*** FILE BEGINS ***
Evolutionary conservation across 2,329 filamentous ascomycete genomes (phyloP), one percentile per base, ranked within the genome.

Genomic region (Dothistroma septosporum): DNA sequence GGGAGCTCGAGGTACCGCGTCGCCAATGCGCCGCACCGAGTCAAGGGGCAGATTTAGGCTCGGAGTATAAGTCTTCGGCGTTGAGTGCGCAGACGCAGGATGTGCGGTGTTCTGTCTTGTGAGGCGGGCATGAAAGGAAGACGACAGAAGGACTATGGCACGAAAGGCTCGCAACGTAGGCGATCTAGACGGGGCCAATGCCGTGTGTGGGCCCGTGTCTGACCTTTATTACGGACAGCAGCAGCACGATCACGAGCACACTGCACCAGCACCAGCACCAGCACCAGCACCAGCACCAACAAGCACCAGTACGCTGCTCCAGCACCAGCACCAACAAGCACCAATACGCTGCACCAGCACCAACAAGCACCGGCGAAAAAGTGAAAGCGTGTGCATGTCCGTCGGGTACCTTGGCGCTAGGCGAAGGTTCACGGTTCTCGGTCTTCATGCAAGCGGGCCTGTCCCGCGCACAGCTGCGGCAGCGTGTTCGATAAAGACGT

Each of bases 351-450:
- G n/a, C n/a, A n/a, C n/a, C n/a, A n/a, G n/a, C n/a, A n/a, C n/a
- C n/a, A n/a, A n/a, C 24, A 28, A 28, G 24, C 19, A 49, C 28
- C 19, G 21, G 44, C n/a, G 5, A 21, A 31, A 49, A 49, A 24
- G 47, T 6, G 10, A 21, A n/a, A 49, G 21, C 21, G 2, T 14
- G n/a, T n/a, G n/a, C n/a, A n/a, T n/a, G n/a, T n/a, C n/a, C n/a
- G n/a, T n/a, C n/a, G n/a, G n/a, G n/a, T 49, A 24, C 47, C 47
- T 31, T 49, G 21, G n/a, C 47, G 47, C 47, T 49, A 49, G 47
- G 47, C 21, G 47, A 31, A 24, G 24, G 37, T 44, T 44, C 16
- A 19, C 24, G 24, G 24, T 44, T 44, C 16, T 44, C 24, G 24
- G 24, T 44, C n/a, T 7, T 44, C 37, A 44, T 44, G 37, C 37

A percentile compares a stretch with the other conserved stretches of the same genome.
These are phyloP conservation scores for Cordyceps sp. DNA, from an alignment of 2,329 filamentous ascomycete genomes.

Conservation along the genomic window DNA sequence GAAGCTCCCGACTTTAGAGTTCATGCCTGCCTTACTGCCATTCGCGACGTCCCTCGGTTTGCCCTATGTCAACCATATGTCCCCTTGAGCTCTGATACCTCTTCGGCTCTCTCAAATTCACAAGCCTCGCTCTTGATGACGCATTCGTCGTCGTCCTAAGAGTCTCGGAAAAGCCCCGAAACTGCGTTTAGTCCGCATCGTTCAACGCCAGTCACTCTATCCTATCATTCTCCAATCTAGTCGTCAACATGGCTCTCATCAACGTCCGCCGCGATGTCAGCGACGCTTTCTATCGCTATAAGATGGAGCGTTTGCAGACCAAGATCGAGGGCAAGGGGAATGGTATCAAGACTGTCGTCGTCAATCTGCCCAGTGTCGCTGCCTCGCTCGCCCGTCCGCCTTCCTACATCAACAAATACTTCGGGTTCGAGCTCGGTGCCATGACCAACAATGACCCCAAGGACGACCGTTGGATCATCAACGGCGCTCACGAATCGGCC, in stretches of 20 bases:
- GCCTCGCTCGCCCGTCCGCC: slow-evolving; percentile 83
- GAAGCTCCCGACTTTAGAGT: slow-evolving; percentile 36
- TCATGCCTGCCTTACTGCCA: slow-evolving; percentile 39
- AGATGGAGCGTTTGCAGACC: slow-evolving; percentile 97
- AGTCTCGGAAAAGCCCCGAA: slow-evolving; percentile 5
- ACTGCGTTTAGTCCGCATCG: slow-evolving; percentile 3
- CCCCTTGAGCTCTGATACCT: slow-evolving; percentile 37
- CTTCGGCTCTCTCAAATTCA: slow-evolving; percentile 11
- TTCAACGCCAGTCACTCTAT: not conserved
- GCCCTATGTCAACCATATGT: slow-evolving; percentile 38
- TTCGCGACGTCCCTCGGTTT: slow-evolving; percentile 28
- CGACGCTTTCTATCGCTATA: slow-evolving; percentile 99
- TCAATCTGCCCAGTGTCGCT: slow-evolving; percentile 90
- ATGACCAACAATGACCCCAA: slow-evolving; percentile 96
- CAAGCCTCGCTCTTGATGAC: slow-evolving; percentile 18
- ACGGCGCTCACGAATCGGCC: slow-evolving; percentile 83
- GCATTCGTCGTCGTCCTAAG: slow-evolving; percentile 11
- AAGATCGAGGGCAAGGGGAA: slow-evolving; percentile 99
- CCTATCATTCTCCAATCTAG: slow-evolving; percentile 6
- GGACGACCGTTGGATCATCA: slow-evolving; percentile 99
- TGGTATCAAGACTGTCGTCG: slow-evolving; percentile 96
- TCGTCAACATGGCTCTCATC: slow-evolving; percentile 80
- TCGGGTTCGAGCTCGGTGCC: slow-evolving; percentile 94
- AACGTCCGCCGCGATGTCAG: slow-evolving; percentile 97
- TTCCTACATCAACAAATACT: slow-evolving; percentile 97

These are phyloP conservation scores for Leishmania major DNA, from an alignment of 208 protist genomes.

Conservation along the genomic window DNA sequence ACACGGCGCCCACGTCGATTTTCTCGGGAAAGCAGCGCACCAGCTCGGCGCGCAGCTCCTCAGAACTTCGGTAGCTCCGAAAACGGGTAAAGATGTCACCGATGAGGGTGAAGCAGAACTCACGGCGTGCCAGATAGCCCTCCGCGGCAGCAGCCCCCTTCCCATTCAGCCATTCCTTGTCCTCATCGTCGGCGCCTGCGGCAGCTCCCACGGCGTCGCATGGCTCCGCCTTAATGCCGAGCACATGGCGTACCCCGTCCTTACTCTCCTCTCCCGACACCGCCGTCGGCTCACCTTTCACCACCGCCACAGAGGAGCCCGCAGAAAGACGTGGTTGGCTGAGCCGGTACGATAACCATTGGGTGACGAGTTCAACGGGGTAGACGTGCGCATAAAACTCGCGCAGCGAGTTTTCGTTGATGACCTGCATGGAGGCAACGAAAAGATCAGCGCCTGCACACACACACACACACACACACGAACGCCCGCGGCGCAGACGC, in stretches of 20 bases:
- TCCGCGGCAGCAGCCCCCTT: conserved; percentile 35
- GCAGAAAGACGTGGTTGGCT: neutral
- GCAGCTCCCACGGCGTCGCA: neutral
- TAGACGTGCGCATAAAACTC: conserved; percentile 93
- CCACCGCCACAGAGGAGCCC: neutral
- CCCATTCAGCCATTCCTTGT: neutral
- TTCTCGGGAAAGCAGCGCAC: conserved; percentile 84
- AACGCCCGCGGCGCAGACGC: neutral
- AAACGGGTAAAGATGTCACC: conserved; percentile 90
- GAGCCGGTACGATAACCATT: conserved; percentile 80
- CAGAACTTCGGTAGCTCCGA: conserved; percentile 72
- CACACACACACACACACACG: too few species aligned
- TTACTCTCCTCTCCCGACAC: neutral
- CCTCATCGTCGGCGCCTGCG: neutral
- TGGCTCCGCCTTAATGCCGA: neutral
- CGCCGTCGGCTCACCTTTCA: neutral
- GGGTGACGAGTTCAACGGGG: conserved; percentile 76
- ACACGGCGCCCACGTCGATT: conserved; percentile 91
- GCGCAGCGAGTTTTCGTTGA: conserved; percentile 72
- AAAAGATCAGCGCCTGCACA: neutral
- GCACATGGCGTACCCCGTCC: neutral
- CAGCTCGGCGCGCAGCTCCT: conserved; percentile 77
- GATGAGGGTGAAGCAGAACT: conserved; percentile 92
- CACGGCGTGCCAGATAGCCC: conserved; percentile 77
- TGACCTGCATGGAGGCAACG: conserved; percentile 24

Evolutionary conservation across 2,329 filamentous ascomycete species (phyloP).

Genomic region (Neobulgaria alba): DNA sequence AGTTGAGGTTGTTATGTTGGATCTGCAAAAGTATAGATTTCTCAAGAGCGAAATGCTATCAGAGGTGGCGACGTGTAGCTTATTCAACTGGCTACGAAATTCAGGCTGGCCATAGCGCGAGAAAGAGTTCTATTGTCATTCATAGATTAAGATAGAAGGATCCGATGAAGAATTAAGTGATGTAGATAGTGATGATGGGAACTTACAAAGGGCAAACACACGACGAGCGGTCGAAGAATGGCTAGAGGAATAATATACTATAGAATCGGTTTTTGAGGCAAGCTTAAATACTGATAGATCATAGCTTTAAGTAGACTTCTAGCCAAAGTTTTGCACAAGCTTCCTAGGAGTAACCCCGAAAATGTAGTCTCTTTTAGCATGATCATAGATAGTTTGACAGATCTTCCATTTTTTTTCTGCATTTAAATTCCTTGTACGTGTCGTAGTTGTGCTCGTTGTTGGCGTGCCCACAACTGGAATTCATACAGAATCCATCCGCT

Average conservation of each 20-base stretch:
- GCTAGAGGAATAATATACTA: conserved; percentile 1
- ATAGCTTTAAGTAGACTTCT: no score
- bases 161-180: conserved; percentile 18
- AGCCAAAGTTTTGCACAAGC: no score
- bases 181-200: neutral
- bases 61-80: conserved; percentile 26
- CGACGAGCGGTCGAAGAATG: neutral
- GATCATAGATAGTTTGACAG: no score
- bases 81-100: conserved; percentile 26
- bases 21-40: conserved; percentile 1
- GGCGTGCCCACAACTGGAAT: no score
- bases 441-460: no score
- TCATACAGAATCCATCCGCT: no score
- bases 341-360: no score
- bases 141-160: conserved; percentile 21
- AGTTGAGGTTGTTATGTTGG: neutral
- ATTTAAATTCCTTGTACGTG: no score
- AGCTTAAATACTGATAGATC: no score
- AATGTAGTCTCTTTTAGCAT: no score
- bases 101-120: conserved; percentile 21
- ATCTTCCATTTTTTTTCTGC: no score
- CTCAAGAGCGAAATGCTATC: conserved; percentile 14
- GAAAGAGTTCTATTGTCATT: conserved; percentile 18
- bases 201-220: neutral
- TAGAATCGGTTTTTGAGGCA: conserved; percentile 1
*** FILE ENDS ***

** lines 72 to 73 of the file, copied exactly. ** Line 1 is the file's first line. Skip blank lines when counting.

- GCTAGAGGAATAATATACTA: conserved; percentile 1
- ATAGCTTTAAGTAGACTTCT: no score